Saturday September 12, Haleakalā National Park, an International Biosphere Reserve that supports native ecosystems in a volcanic landscape.
The Park Service incorporates Native Hawaiian guidelines and knowledge of cultural resources, using traditional and modern methods for the preservation of natural resources. The Summit District, the main feature is the crater. It is 6.99 miles across, 2.0 mi wide, and 2,600 ft deep.
At the summit, Sunrises and sunsets are popular events as well as stargazing. The park in normal times is open to visitors all day year round.
Sunday September 13, we were up and out before 8am. Another sightseeing day by car. We drove down to Hana on a crazy curvy road, on a quest to find the grave of Charles Lindbergh. The landscape on the drive was mountainous and lush with green vegetation. There were several small waterfalls and “swimming holes” along the way.
Charles Lindbergh died in Maui, 1974, and was buried at the graveyard of the Palapala Ho’omau Congregational Church. The inscription reads, ‘If I take the wings of the morning, and dwell in the uttermost parts of the sea C.A.L.’
More photos from our excursion, fruit and coastlines.
Monday September 14- food shopping day, we’re leaving Maui tomorrow, going to sail around the Big Island then sail to Oahu.
My sourdough starter failed again, for the third time. I’m going to blame it on the rough sailing when we left Eureka. It was difficult to measure the flour and water, not to mention trying to keep it fed. At one point it spilled all over the counter. Here in Maui I found Maui Artisan Sourdough Bread Co.. He has an Etsy shop and sells his starter, so we went to his warehouse today and I purchased some. Not having an address to ship to, this was a great find! I think I’ll wait untill we get to Oahu to start the process as the next week or so we’ll be traveling.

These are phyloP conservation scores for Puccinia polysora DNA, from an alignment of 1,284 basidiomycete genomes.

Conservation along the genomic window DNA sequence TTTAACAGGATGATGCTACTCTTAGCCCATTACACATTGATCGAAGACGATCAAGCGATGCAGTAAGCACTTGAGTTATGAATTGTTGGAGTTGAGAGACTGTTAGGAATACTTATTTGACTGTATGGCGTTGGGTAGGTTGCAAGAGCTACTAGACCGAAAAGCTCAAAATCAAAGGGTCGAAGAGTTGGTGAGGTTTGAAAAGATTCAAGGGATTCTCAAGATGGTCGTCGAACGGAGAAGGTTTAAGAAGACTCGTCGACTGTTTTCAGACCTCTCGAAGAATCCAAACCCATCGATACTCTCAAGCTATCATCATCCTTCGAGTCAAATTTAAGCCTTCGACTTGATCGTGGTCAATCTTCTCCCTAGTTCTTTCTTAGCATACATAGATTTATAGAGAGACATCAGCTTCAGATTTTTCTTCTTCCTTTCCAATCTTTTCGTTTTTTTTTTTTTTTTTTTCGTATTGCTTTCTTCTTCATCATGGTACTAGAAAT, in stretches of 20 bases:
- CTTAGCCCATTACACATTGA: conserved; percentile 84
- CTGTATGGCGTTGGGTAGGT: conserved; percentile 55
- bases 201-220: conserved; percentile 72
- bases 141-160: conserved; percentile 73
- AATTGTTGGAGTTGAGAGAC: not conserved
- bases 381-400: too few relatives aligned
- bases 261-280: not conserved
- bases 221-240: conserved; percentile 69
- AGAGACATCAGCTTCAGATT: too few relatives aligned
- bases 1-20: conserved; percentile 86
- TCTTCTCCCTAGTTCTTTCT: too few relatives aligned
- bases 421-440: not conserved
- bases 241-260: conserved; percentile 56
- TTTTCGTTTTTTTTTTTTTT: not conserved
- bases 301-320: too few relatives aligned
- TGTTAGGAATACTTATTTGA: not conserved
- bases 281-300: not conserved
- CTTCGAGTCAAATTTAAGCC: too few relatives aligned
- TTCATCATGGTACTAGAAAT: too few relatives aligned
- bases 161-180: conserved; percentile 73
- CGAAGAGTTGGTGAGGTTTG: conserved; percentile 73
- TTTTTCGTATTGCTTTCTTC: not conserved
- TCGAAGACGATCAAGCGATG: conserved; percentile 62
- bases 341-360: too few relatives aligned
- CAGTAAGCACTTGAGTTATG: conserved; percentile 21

We came across this old beach front cemetery, in the sand dunes, The Puupiha Cemetery. Headstones commemorate the lives of Japanese laborers. They originally came to Hawaii to work the pineapple and sugar cane fields in the 1800’s. The left facing swastika seen on several stones is used as a symbol of divinity and spirituality in ancient religious cultures of Eurasia. It continues to be used as a symbol of good luck and prosperity in Hindu and Buddhist countries such as Nepal, India, Mongolia, China and Japan.
Across the street from the cemetery is the Lahaina Jodo Mission. The mission is a replica of a Japanese Buddhist temple. The statue was erected in 1968 to commemorate the 100th anniversary of Japanese immigrants arriving in Hawaii.